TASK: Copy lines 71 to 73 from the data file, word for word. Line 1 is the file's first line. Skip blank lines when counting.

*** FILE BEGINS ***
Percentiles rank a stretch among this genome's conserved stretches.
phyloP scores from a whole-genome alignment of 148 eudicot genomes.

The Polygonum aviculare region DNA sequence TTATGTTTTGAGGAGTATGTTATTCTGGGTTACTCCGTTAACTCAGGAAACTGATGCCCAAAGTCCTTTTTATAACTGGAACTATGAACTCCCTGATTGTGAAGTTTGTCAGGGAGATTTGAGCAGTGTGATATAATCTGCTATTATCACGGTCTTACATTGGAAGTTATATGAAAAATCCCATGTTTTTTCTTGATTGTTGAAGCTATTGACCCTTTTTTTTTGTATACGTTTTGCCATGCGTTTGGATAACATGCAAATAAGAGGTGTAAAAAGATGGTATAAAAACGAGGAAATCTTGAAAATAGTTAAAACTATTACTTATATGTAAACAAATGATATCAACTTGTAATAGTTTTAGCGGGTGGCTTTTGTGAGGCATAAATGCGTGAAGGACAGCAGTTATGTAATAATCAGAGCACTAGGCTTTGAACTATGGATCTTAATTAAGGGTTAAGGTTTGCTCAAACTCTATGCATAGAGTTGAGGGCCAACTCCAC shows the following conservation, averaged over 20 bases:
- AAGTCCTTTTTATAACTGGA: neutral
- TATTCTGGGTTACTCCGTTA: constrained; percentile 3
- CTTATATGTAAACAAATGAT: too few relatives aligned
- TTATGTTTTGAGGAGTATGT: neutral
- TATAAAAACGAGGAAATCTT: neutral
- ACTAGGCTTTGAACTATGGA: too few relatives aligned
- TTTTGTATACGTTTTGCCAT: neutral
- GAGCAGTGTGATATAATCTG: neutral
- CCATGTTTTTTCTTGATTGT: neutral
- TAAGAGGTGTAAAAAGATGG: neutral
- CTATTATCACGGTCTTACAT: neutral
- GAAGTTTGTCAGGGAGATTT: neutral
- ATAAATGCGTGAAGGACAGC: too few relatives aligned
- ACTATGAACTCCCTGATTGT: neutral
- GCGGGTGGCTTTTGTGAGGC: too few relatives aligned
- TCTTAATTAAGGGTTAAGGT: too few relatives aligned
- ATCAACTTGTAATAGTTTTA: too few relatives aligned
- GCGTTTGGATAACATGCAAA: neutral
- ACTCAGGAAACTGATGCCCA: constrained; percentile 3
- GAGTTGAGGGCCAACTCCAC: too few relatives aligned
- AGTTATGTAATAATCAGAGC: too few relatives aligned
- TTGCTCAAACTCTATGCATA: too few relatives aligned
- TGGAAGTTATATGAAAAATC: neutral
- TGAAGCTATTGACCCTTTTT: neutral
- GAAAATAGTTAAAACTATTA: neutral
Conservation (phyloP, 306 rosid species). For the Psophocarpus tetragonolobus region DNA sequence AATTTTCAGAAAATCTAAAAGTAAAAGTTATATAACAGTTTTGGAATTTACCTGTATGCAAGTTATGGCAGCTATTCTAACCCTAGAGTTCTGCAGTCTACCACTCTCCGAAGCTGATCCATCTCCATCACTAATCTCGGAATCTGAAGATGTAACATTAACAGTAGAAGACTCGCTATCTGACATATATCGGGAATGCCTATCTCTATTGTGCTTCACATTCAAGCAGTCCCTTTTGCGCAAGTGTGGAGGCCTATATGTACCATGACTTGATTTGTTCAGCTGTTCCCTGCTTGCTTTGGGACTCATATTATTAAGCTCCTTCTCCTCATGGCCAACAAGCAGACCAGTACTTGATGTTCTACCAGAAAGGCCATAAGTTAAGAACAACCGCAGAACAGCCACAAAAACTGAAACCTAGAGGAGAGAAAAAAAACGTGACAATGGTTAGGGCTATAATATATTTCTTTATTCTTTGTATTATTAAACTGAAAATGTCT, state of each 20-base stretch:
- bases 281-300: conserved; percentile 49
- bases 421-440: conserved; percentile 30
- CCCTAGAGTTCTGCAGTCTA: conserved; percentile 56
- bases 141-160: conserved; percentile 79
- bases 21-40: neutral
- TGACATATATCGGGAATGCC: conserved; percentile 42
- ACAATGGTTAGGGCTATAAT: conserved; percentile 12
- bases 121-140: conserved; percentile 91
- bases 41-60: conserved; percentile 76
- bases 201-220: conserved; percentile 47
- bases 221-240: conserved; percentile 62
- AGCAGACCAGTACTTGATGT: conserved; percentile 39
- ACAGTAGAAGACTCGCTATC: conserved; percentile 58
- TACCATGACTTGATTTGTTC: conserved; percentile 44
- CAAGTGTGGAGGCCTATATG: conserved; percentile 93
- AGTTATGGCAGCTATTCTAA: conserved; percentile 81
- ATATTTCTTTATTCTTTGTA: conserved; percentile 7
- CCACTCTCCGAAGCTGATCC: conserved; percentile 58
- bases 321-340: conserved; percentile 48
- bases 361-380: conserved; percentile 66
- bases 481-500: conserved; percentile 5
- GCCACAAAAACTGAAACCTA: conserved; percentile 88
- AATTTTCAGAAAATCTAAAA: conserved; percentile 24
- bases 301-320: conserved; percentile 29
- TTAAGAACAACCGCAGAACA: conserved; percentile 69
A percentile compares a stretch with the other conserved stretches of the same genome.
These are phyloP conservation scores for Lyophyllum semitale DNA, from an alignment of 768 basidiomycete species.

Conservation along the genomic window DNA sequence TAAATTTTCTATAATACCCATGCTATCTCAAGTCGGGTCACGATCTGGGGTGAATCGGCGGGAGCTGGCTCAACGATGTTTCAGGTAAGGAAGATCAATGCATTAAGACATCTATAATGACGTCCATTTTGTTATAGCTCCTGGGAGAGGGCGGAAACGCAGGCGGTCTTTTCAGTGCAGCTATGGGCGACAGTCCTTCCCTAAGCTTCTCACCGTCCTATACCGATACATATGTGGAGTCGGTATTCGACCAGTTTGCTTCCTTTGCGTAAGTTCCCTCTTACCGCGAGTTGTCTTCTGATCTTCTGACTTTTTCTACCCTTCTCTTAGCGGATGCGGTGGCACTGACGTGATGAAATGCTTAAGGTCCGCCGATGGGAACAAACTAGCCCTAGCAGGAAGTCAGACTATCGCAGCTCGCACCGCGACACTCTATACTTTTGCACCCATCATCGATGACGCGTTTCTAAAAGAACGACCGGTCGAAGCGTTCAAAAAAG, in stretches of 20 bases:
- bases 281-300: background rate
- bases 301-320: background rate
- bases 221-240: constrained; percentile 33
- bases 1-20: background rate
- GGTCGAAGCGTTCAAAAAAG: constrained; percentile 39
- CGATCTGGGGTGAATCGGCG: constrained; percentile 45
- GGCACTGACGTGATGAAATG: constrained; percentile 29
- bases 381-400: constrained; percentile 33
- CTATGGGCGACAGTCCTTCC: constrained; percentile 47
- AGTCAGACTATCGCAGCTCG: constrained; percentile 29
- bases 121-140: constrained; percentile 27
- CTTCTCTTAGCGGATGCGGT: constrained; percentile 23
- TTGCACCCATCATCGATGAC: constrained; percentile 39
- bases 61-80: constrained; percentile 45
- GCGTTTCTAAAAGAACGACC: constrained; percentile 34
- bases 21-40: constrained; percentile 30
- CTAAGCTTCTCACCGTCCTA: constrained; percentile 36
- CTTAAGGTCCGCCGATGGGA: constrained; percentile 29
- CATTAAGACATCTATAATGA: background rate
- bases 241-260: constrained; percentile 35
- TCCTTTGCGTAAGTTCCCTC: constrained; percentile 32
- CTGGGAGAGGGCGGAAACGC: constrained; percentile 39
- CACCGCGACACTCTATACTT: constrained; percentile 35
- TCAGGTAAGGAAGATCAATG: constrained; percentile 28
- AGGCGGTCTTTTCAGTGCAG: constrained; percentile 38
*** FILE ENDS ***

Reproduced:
- bases 61-80: constrained; percentile 45
- GCGTTTCTAAAAGAACGACC: constrained; percentile 34
- bases 21-40: constrained; percentile 30